Stochastic Bookmark

abstruse unfinished commentary

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A Nasty Piece of Work In Progress

My hour-long commute home on Friday took an extra four hours. A downed power line stalled my train for half that time a couple miles short of it (my destination a couple miles the other side of it), and electricity was restored only to permit a slow return to the Jamaica, Queens hub, after several other provisional measures (offloading on to a diesel train to the same purpose, or emergency evacuation, as some passengers undertook on their own initiative to the dismay of the train crew and the notification of local police) were mooted. No provision was made at Jamaica other than direction(s) to the bus station a few blocks away (did I mention the freezing rain?), not that any extra buses were allocated until another hour had passed, nor was my inquiry as to my eventual drop-off point answered accurately by the driver (adding another bit of a stroll to the end of the journey).

This provides an apt metaphor to reading Gass' The Tunnel. I've lived inside this book (or vice-versa) for a month, forgoing other novels so as not to confuse the issue; I read slowly, deliberately, even when a text does not seem to demand it -- and demand it this one does: beyond stylistic niceties, the interleaving of many narrative strands requires careful parsing. But for all the pleasures of local density and of complexity, and aside from any repugnance of the narrator and the subject matter (more warp than woof), Gass imposes a dysfunctional author-reader relationship, abusive, a literary sadomasochism, somewhat akin to having Humbert's apologia addressed directly to Dolores Haze. For example, as to the flash & trash I mentioned before, Gass on typography: The meaning is deliberately left ambiguous. But the reader is invited to wonder “what the fuck?” As, indeed, I did, and not only in this instance. Halfway through, I was tempted to set aside the book indefinitely, despite Complete Review's high marks; the only other instance of this (setting-aside) being Burton's The Anatomy of Melancholy, in which the nyrb's introduction is provided by Gass. Figures. Anyway, it took a reading of Penguin's selected essays and aphorisms of Arthur Schopenhauer, drawn from Parerga and Paralipomena, to re-engage Gass. (I found Schopenhauer, for all the literary interest he was supposed to have excited, profusely and profoundly even ponderously unquotable, and for whom textual vivisection is too kind a fate.) I can see the point of disconcerting one's audience, but disaffecting them? Even the allusions sully their referents. I see no reason to revise my provisional assessment, retaining the throwaway comment as more comprehensive than I knew, as The Tunnel falls short of the excellence of some of the parts. FWIW, Dalkey provides a casebook, not without its own ambivalence.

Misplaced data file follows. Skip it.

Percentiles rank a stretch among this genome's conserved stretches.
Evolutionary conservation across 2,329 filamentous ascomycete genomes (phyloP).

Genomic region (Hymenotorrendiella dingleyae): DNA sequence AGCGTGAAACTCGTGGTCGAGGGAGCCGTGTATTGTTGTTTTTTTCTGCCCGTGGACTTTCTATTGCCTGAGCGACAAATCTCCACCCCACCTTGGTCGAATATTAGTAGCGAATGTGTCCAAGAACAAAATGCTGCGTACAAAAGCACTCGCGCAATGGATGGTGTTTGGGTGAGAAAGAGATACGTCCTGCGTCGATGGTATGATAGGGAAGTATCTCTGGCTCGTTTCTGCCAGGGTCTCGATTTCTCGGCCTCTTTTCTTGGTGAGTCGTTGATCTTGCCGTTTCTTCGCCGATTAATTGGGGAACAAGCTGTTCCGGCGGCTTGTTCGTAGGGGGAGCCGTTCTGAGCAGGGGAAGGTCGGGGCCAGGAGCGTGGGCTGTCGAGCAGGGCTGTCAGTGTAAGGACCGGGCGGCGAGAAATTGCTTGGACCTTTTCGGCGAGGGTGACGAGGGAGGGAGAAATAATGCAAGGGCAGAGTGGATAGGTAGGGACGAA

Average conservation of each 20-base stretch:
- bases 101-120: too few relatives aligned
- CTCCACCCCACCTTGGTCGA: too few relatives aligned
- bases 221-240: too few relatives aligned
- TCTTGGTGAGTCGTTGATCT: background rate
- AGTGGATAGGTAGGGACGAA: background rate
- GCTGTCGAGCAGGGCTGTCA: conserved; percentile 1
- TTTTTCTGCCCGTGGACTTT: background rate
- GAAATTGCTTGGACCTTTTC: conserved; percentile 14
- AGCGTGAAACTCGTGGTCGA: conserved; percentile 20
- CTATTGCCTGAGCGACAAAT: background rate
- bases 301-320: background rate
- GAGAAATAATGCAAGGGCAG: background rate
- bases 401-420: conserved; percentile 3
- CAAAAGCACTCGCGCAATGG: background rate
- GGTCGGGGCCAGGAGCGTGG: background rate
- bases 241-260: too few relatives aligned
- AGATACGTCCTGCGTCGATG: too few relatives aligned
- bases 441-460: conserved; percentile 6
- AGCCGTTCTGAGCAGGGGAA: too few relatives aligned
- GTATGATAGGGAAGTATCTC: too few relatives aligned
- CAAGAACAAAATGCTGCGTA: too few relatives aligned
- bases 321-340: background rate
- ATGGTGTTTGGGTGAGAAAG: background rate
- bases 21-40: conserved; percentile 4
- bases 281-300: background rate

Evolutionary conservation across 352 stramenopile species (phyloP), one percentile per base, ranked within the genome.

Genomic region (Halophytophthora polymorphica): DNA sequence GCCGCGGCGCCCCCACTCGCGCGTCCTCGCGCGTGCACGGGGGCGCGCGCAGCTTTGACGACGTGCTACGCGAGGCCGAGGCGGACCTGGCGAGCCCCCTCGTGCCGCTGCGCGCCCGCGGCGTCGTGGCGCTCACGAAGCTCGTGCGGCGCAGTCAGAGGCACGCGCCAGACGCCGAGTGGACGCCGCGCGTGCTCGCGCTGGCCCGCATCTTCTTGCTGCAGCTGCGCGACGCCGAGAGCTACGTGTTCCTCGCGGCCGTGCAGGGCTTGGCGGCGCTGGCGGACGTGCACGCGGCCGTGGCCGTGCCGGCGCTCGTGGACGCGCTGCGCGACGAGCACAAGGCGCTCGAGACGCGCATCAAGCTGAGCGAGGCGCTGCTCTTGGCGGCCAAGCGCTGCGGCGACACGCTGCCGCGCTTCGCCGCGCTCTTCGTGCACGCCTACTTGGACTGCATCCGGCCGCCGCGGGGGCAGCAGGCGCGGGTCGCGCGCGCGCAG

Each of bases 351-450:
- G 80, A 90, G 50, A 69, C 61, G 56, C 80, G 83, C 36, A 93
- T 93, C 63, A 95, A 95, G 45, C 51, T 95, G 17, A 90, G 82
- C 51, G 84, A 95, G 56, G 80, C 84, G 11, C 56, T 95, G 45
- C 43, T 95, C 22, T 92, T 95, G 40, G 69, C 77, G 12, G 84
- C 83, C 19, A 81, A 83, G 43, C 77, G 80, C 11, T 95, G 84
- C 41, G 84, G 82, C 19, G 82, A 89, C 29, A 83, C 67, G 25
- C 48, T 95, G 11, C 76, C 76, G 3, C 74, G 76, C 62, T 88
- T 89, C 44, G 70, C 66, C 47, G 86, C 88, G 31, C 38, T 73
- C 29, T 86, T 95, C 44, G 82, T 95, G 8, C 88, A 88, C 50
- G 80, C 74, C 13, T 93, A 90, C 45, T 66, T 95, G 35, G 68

(Such a negative response always raises the question of whether I am lacking some capacity for appreciating particular aspects of literature. I don't pretend to any canonical taste; I'm not blogging as some kind of surrogate book-reviewing, but to better formulate, while still fresh, what it is that I found interesting about what I've read. What's interesting in this case is that for all the fine ingredients, the book should fail to cohere, just as the birthday cake [and party] does as the story draws to its conclusion -- but overbaked rather than half-baked. We seem to judge people by the books they enjoy [a narcissism of fictional differences?] no less than we judge the books themselves. My detachment is not a refusal to engage, disinterested isn't uninterested; my inclination is to extend the benefit of the doubt, practice a sort of hermeneutics of suspension of disbelief. A book that doesn't live up to expectations doesn't put me off its author [unless it's taken as epitomic; White Noise put me off Delillo for good]. Others may well find merit in what I find meretricious; this is as it should be. But still ...)

Better reading was had in Eugenio Montale's The Storm and Other Things, trans William Arrowsmith. The only complaint is that the supporting notes are a little overdone, distracting from the poetry. Brodsky put him on my list as well as C.P.Cavafy, up next.


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